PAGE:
There is no better way to experience the grandeur and history of Old Havana than walking through the many plazas and exploring the interiors of the many cathedrals and museums.
Havana, or what is considered Old Havana today, was founded in 1519 by the Spanish. By the 17th century, it had become one of the Caribbean’s main centers for ship-building.
The United Nations Educational, Scientific and Cultural Organization (UNESCO) designated Old Havana a World Heritage Site in 1982.
Within the boundaries of Old Havana and its fortifications are located all the elements necessary to express what UNESCO considers Outstanding Universal Value, including Old Havana’s urban layout with its five large plazas and its harmonious ensemble of architectural monuments and traditional-style popular buildings from different periods in its history – and its extensive network of fortifications.
Old Havana and its fortifications do not suffer from adverse effects of development, though much of Old Havana’s structures are in disrepair due to decay, chronic neglect and the effects from natural elements.
Although it is today a sprawling metropolis of more than 2 million people, its old center retains an interesting mix of Baroque and neoclassical monuments, and a homogeneous collection of private houses with arcades, balconies, wrought-iron gates and internal courtyards.
The historic fortunes of Havana were a product of the exceptional function of its bay as an obligatory stop on the maritime route to the New World, which made military protection a priority. The extensive network of defensive installations created between the 16th and 19th centuries includes some of the oldest and largest extant stone fortifications in the Americas, among them La Cabaña fortress on the east side of the narrow entrance canal to Havana Bay, Real Fuerza Castle on the west side, and Morro castle and La Punta castle guarding the entrance to the canal.
Old Havana, which is defined by the extent of the former city walls, has maintained the pattern of the early urban setting with its five large plazas, each with its own architectural character: Plaza de Armas, Plaza Vieja, Plaza de San Francisco, Plaza del Cristo and Plaza de la Catedral. Around these plazas are many outstanding buildings, including the Iglesia Catedral de La Habana, Antiguo Convento de San Francisco de Asís, Palacio del Segundo Cabo and Palacio de los Capitanes Generales.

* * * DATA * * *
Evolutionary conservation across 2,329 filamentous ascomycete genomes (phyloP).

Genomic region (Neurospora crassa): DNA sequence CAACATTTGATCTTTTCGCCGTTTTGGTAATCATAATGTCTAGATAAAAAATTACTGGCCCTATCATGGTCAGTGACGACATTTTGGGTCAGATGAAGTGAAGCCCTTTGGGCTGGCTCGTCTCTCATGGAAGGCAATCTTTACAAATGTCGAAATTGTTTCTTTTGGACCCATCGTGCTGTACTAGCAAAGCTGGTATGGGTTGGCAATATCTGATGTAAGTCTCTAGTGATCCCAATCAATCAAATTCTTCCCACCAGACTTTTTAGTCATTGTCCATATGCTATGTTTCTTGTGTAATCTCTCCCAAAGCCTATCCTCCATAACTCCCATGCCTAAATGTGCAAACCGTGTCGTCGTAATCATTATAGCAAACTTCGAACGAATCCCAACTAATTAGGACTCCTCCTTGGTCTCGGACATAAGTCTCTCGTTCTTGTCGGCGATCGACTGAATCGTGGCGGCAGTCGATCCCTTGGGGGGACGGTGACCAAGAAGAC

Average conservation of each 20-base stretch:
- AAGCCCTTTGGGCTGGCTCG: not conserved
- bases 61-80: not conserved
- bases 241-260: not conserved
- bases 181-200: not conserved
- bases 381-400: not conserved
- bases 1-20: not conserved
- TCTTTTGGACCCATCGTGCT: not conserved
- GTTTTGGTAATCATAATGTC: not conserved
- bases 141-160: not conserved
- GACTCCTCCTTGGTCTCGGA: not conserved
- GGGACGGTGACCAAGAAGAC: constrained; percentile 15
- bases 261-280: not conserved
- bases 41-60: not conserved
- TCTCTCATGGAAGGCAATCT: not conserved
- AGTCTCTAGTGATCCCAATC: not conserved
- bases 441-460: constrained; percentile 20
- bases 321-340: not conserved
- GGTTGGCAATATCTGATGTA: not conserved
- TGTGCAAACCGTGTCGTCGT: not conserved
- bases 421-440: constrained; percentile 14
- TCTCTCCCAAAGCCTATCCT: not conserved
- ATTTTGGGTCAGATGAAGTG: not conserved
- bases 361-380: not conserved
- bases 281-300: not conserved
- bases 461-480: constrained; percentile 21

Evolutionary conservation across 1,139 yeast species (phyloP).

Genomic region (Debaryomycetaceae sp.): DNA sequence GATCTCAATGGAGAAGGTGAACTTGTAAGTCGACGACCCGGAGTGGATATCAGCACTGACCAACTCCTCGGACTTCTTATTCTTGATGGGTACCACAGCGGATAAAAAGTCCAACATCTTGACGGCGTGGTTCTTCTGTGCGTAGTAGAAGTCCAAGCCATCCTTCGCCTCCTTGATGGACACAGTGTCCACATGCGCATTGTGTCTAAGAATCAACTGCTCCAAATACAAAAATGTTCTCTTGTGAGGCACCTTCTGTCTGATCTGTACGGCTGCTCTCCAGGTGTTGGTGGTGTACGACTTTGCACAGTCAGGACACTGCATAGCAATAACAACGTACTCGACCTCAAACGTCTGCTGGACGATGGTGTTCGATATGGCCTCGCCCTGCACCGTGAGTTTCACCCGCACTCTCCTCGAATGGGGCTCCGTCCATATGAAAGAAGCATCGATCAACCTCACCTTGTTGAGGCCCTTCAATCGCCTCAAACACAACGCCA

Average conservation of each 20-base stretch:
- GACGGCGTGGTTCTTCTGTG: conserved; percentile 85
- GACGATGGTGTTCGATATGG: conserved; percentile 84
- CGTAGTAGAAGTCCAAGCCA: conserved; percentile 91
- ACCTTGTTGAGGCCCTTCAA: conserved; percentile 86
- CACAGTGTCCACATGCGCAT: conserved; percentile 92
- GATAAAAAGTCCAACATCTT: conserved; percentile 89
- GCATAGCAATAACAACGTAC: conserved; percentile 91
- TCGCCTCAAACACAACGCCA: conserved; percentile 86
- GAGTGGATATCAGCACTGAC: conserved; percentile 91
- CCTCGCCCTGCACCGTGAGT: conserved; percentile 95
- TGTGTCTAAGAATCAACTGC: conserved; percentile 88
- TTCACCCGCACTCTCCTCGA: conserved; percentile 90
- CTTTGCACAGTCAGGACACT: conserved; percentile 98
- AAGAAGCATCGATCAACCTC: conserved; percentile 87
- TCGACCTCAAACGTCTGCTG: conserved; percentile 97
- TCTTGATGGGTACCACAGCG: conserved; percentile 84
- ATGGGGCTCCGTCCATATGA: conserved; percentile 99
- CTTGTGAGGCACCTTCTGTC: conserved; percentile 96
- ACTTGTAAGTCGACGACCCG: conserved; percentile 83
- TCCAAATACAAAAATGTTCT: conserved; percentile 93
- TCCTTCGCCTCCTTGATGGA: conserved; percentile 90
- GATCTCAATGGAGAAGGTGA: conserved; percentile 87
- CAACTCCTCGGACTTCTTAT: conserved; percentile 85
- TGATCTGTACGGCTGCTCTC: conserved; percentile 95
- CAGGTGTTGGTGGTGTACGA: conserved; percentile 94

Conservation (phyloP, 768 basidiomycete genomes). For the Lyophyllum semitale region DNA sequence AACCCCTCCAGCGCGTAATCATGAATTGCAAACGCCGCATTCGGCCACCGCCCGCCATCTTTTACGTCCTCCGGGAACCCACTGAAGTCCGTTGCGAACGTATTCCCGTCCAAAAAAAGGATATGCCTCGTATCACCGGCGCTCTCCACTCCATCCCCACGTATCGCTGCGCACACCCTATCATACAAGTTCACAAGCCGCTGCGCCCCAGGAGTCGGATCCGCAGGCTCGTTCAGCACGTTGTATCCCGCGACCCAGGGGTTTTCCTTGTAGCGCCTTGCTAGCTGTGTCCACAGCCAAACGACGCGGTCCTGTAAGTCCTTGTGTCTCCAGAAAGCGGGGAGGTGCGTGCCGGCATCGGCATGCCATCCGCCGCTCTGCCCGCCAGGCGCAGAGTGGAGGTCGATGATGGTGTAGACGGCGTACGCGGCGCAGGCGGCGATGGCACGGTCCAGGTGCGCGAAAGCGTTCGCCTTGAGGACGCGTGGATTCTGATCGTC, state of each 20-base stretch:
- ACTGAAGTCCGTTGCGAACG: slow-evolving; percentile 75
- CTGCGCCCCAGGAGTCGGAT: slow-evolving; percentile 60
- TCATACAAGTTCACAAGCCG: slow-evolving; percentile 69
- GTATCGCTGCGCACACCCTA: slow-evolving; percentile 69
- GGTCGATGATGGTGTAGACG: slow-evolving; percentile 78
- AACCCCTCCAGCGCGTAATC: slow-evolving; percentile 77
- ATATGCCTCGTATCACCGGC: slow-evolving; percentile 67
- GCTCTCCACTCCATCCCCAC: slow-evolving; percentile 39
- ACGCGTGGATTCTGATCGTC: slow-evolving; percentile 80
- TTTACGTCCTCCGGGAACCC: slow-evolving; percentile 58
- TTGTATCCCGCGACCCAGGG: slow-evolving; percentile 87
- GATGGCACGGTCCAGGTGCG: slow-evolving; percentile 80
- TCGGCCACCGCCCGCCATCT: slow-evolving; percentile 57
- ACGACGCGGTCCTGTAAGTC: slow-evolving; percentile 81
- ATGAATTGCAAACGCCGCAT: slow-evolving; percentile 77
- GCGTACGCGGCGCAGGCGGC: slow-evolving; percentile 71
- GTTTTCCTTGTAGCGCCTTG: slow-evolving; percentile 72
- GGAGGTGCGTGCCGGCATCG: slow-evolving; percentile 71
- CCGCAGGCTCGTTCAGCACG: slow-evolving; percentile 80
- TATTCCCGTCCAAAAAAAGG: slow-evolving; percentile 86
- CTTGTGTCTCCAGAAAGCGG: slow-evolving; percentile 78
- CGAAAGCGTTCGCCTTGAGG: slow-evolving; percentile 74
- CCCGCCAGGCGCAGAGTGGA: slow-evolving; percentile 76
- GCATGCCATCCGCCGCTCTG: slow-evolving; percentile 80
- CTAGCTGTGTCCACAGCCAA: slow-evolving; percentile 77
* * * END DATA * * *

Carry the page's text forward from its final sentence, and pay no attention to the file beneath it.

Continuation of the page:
Interspersed with this mix of baroque and neoclassical style monuments is a homogeneous ensemble of private houses with arcades, balconies, wrought-iron gates and internal courtyards –many of them evocatively time-worn. The complex system of fortifications that protected Havana, its port and its dockyard is comprised of the Fortaleza de San Carlos de la Cabaña – one of the largest colonial fortresses in the Americas – on the east side of the narrow entrance canal to Havana Bay; Castillo de la Real Fuerza –one of the oldest colonial fortresses in the Americas (begun in 1558)– on the west side of the canal; and Castillo de San Salvador de la Punta and Castillo de los Tres Reyes del Morro guarding the entrance to the canal; as well as the Castillo de Santa Dorotea de Luna de la Chorrera, Torreón de San Lázaro, Reducto de Cojímar, Baluarte del Ángel, Lienzo de la Muralla y Puerta de la Tenaza, Restos de Lienzo de la Muralla, Garita de la Maestranza, Cuerpo de Guardia de la Puerta Nueva, Restos del Baluarte de Paula, Polvorín de San Antonio, Hornabeque de San Diego, Fuerte No. 4, Castillo de Santo Domingo de Atarés, Castillo del Príncipe andFuerte No. 1.
Source: World Heritage Center, UNESCO
Old Havana is easy to navigate during the day, but it is not well-lit at night. During the summer, walkers may want to avoid the heat of the day by exploring in the morning and late afternoon. Check out the Doors of Old Havana to see another interesting aspect of the island nation’s capital city.
Here is a selection of what you will find on a walking tour of Old Havana: